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'First Man' Created Space Flight Anxiety With Lion And Snake Sounds

Ryan Gosling as Neil Armstrong in First Man. (Daniel McFadden/Universal Pictures)
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For their work on La La Land, sound editors Ai-Ling Lee and Mildred Iatrou Morgan became the first female sound editing duo nominated for an Academy Award. This year, the two are nominated again for First Man (also directed by Damien Chazelle), about the life of the first man to walk on the moon, Neil Armstrong.

Sound plays a big part in giving First Man its intimate feel. It provides a window into astronaut Neil Armstrong's family life, plus a visceral sense of the immense dangers of space travel. For Lee (also nominated for sound mixing on First Man) and Morgan, the film gave them unique challenges.


Morgan: One of the things that was very interesting in seeing the early animatics (or animated storyboards) of First Man was that they showed how certain sequences, like the opening scene with the X-15 and the Gemini 8 launch, were from the perspective of the astronauts. You don't really cut outside, so sound had to carry the narrative in those sequences.

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Lee: The sound had to show not just what you see, but what we want you to feel. So we had to build an arc where the sound transitions from using authentic sounds (like rocket launches, turbulence shakes from motion simulator rides, and sounds of things like helmet clicks from actual astronaut suits from the Apollo program) to using abstract sounds like animal vocals (snake hisses, lion roars) that we pitch manipulated to help create this visceral sense of anxiety and danger felt by the characters.


Lee: This film is mostly a quiet, personal intimate film. It almost felt like you were watching someone's 16 millimeter home movie. So to kind of match what we see and the grainy texture, we had to give it sort of an unpolished feel.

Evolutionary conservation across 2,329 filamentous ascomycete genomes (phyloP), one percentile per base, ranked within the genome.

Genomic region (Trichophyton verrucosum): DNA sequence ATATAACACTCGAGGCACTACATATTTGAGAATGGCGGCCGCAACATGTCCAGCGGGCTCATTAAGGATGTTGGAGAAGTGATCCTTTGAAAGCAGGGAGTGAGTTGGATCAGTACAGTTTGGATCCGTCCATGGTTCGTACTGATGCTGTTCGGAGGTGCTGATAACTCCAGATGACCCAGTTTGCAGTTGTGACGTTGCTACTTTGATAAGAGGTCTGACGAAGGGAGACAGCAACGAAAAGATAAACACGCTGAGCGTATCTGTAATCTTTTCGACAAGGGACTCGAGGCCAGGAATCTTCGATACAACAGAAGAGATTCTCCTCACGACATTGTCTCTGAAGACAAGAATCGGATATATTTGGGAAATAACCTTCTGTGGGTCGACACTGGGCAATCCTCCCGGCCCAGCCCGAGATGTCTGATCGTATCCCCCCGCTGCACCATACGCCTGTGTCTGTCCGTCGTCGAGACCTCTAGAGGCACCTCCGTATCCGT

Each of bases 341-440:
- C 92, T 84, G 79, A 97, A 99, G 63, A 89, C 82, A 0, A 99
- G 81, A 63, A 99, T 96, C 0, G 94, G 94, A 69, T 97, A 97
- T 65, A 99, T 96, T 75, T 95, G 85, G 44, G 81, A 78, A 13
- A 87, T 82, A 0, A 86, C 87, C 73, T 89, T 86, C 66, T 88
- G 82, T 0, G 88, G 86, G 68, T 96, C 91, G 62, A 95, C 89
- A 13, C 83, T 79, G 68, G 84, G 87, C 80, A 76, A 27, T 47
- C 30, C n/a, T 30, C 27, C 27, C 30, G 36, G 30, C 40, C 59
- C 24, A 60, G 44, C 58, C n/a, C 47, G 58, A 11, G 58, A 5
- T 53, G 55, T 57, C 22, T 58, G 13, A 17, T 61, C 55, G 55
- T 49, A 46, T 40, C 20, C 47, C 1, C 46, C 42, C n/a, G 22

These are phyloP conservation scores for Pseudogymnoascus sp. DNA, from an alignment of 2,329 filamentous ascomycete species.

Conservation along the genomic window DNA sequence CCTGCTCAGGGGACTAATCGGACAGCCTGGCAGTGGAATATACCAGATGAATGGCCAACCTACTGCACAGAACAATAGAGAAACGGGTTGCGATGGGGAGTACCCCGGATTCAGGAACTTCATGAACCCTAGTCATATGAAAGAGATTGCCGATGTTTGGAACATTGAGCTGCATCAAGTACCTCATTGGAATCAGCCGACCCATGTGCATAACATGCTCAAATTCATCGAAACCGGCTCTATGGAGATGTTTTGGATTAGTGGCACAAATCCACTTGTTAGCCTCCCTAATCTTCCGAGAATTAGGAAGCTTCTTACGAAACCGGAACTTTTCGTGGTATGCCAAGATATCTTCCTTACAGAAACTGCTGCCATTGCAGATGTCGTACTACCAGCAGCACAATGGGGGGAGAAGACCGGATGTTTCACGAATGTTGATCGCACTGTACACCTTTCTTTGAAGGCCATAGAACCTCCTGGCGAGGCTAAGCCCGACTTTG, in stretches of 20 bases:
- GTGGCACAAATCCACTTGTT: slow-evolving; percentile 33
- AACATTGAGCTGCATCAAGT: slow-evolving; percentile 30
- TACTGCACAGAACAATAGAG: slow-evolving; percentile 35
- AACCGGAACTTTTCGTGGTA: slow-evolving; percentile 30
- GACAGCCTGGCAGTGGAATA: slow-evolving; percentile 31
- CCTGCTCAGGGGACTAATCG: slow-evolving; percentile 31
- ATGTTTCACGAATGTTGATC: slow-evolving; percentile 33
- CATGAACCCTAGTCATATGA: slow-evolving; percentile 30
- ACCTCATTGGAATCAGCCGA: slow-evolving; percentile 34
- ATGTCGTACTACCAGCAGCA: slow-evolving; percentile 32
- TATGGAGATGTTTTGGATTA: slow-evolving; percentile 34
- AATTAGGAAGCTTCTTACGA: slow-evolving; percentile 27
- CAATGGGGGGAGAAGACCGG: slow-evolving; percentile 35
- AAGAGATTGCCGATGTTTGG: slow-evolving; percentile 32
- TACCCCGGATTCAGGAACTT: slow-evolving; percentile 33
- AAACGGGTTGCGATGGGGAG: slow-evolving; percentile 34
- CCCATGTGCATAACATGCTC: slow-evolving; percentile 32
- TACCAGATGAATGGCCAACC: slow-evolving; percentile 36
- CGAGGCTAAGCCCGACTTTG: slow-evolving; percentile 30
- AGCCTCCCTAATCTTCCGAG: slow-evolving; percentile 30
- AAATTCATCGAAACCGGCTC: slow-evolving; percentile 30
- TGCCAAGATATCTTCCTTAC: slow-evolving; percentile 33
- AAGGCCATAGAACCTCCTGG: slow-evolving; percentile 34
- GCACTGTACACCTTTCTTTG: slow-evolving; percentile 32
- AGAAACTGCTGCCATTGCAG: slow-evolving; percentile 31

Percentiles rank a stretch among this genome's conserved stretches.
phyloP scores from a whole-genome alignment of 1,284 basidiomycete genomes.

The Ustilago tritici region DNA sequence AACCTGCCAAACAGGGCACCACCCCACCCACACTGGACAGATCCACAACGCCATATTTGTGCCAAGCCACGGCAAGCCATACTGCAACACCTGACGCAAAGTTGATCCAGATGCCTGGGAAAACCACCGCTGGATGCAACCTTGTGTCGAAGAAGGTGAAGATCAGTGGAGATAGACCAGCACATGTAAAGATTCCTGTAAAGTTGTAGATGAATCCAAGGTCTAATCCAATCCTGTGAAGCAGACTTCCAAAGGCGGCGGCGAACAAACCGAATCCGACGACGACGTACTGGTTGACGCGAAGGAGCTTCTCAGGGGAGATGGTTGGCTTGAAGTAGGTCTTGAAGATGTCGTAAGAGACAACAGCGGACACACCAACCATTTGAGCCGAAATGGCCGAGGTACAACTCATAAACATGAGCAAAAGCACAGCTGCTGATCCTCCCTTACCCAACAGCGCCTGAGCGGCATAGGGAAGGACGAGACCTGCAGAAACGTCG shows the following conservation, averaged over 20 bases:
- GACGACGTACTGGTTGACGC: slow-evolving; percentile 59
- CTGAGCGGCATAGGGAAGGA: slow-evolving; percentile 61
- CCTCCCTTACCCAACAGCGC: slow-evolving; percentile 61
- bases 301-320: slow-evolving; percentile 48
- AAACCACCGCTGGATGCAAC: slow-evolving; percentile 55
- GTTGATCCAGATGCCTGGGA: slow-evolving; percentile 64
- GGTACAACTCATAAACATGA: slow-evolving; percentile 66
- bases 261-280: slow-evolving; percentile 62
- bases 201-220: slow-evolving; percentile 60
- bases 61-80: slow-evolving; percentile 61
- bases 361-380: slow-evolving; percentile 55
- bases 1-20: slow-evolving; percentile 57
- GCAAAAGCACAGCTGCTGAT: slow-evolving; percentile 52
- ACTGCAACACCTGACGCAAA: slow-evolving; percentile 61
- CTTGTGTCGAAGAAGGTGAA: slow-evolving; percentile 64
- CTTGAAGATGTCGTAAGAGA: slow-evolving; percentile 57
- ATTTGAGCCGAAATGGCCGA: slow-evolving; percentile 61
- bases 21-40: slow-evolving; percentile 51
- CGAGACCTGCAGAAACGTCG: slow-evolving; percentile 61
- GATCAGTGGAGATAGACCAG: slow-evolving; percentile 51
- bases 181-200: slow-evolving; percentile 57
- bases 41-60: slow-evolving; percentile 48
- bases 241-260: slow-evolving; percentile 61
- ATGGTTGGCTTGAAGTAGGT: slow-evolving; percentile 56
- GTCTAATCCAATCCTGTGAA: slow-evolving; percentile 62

Morgan: Normally when we edit dialogue on a film, our mission is to clean it up as much as possible to get rid of any artifacts, so that you just hear the dialogue. In this case, Damien [Chazelle] made it very clear that he wanted the Earth scenes, the intimate scenes amongst the family, the scenes with the astronauts working on Earth -- he wanted it to sound like a documentary. Damien liked to say that this movie covers the moon and the kitchen sink, and the kitchen sink are all those scenes where the family's at home and the kids are arguing and running around and making a mess.


Lee: Early on, during pre-production, one of the things that came up was that Neil Armstrong's sons -- who had actually witnessed the Saturn V/Apollo 11 launch in person -- told Damien that they felt like they had not yet seen the sound of the Saturn V rocket properly recreated on film. So Damien wanted us to try to do that, which was a really tall order for us.

Sound editors Mildred Iatrou Morgan and Ai-Ling Lee attend the "First Man" premiere at the National Air and Space Museum on October 4, 2018 in Washington, DC. (Shannon Finney/Getty Images)

We went through all the NASA archives, and unfortunately because of how long ago it was, the audio that they had wasn't high enough quality for us. So I got in touch with SpaceX and we lucked out that they had scheduled the maiden launch of the the Falcon Heavy, currently the most powerful rocket in the world (although not as powerful as the Saturn V), for February of 2018 at Cape Canaveral. We were fortunate enough to set up a bunch of microphones on the launchpad, as well as quarter mile and three miles away, to try to capture the different characteristics of the sound at various distances.

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In the end, we also mixed in some of the distinct crackle of the Apollo 11 launch from the NASA archives. Hopefully Neil's son's are happy with it. I think they are, because every time I've seen them, they always say how much they like the sound of the film.


Morgan: My biggest challenge on First Man was dealing with Neil Armstrong's famous words on the moon: "That's one small step for man, one giant leap for mankind." Early on in the editing process, Tom Cross, the picture editor, sent me Ryan Gosling's performance of those words. They were very similar to what Neil Armstrong said, but Tom said to me, "Can you get it even closer? Can you get it to the point where it sounds like it could be Neil Armstrong?"

So I spent a lot of time on that, making sure that the rhythm was exactly the same, stealing the static from the original and blending it in. And then at the very end, when I had it close to where I wanted it, I used a plugin to manipulate the pitch of a couple of Ryan Gosling's words and syllables, so it sounded as close as I could possibly get it.

Subsequently, when we show the film, I've had people come up to me and say, "Oh you actually used Neil Armstrong there," and I say, "No we didn't! That's Ryan Gosling!" So that's always incredibly satisfying when I hear that from people.

Editor's note: A version of this story was also on the radio. Listen to it on KPCC's The Frame.

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